Earlier this month, South Londonderry Township supervisors officially welcomed the township police department’s new K-9 unit Freyja, a Belgian Malinois and German shepherd mix.

Freyja (Photo provided by Nicholas Ague)

Read More: South Londonderry supervisors continue work on revised zoning ordinance

Freyja and her handler, Officer Nicholas Ague, completed a five-week training course at Iron Rose K-9 school, where they learned to work as a team to handle a variety of situations that may come up in police work.

“It’s exciting, because I get to see another dog come through what I’ve already been through with my first K-9,” said Ague. “But the fact that I’m almost 10 years older, it’s definitely more physically demanding for me, but that’s not a bad thing.”

As a dual-purpose police K-9 unit, Ague and Freyja are trained in narcotics detection and patrol work. Patrol work encompasses tracking, evidence detection, suspect apprehension, and handler protection.

“Some people have a misconception about what a dog is used for in policework,” said Ague. He explained that from drug detection to missing person or suspect tracking, most K-9 work utilizes the dog’s superior sense of smell.

Ague said that, “98 to 99 percent of a dog’s work, considering dual purpose canines, is all with their nose. Bite work is a very minimal thing that actually occurs in the work life of a K-9.”

“Dogs can smell odors that are buried or hidden among other odors in small, trace amounts, that humans wouldn’t be able to smell if it were right under their nose.”

While Ague and Freyja had to pass a written examination and a performance exam to become certified, they must continue attending training classes twice a month throughout Freyja’s service to maintain their certification, as well as pass a yearly exam.

Nicholas Ague and Freyja at a South Londonderry Township meeting earlier this month.

Freyja is one of very few K-9 units in the area, so Ague and Freyja will likely be called upon to assist nearby municipalities’ police departments as well, Ague said.

The unit will also be presenting at several local schools each year.

Ague said that K-9 units allow officers to go about their work far more safely, a sentiment reaffirmed by Police Chief William Reigle.

“A big [benefit] is officer safety,” said Reigle. “Suspects are a lot less likely to be violent if they know there’s a dog.”

At Freyja’s introduction to the supervisors, sergeant Gerry Cassel said that while they cannot know what would have happened in the past if previous K-9 unit Rex had not been there, he is confident Rex greatly helped the department.

“I can say with confidence that Rex diffused many situations and I believe based on one specific occasion likely saved the lives of one or more officers,” said Cassel.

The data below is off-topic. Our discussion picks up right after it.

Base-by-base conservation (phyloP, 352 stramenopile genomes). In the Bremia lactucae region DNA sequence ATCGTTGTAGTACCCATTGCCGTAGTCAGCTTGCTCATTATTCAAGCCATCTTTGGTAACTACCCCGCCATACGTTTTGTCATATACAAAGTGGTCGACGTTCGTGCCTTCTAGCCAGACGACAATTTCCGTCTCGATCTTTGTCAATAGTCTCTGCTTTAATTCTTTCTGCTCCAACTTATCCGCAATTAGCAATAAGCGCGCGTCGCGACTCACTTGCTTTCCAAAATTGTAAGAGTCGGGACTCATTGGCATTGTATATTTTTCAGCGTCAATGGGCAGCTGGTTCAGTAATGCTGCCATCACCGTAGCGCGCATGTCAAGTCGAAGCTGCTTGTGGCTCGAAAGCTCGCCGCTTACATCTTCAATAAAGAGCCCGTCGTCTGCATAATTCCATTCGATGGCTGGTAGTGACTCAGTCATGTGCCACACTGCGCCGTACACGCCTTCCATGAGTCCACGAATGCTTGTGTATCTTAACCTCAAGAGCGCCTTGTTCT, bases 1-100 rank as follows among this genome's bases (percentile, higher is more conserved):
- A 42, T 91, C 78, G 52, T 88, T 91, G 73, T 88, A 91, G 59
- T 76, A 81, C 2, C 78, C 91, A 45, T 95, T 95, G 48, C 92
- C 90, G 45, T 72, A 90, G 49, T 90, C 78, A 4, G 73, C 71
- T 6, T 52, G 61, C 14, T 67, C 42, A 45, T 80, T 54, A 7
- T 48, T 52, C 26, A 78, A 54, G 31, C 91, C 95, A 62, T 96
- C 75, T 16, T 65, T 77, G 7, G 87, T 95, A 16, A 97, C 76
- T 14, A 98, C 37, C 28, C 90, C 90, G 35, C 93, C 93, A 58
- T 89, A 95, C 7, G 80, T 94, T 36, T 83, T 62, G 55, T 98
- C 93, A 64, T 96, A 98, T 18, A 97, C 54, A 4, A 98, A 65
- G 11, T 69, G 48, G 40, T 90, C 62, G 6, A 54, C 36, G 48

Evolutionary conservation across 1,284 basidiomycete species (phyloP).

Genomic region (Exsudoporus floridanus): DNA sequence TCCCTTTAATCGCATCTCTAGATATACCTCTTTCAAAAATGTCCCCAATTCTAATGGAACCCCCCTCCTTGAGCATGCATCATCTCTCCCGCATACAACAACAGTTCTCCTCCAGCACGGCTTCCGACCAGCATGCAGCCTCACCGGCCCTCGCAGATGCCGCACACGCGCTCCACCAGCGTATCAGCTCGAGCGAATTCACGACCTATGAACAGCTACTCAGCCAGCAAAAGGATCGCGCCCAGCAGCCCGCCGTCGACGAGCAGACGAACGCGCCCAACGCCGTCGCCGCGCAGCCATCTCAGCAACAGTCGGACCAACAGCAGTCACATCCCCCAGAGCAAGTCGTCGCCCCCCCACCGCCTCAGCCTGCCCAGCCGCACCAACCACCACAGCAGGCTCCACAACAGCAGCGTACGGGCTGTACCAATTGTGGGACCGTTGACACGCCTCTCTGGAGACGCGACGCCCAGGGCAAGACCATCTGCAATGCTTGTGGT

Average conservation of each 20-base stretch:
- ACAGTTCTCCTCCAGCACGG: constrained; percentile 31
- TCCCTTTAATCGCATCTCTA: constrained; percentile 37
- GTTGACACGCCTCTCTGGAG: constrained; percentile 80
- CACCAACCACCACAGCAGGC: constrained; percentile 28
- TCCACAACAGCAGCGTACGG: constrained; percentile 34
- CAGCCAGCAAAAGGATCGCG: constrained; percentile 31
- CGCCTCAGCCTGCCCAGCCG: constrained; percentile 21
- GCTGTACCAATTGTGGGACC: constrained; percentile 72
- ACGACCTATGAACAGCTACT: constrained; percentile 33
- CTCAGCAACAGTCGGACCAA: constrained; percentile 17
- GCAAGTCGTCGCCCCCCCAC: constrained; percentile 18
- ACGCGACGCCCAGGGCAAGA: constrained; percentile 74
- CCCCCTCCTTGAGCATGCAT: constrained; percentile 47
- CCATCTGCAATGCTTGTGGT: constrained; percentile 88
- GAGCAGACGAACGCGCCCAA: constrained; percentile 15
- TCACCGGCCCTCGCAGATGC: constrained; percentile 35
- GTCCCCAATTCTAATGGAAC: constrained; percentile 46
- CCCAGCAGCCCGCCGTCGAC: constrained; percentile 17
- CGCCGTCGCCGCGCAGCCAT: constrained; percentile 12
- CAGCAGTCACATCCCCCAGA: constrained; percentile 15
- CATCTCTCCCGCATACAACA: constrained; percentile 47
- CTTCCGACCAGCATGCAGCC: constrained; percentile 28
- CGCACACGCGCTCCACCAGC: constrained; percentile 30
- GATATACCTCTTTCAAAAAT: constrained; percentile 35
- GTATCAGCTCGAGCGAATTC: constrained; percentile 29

Ague was the handler for Rex, who retired in January after serving for eight years as the department’s narcotics detection dog.

South Londonderry supervisor Faith Bucks holds a framed photo of Rex presented to the board at a South Londonderry Township meeting earlier this month.

“The older they get, just like humans, the more prone they are to arthritis and other health issues,” said Ague. “I wanted to retire him while he was still pretty healthy so he could enjoy his retirement.”

Rex still lives with Ague as his family pet, alongside Freyja.

“After a lot of hours and a lot of anxiety, we’ve got them to the point of playing with each other,” said Ague.

Max and Freyja. (Photo provided by Nicholas Ague)

Freyja, like Rex before her, is being paid for fully through community donations, which can be paid through checks to the South Londonderry Township K-9 fund.

“People have donated to our unit because they strongly believe in K-9 units,” said Ague.

Read More: South Londonderry Township police set $25,000 fundraising goal for new K-9 unit

Questions about this story? Suggestions for a future LebTown article? Reach our newsroom using this contact form and we’ll do our best to get back to you.

Do you want to see more from LebTown?

Support local news. Cancel anytime.

Already a member? Login here

Free news isn’t cheap. If you value the journalism LebTown provides to the community, then help us make it sustainable by becoming a champion of local news. You can unlock additional coverage for the community by supporting our work with a one-time contribution, or joining as a monthly or annual member. You can cancel anytime.

Emily Bixler was born and raised in Lebanon and now reports on local government. In her free time, she enjoys playing piano and going for hikes.


LebTown membership required to comment.

Already a member? Login here

Leave a comment

Your email address will be kept private.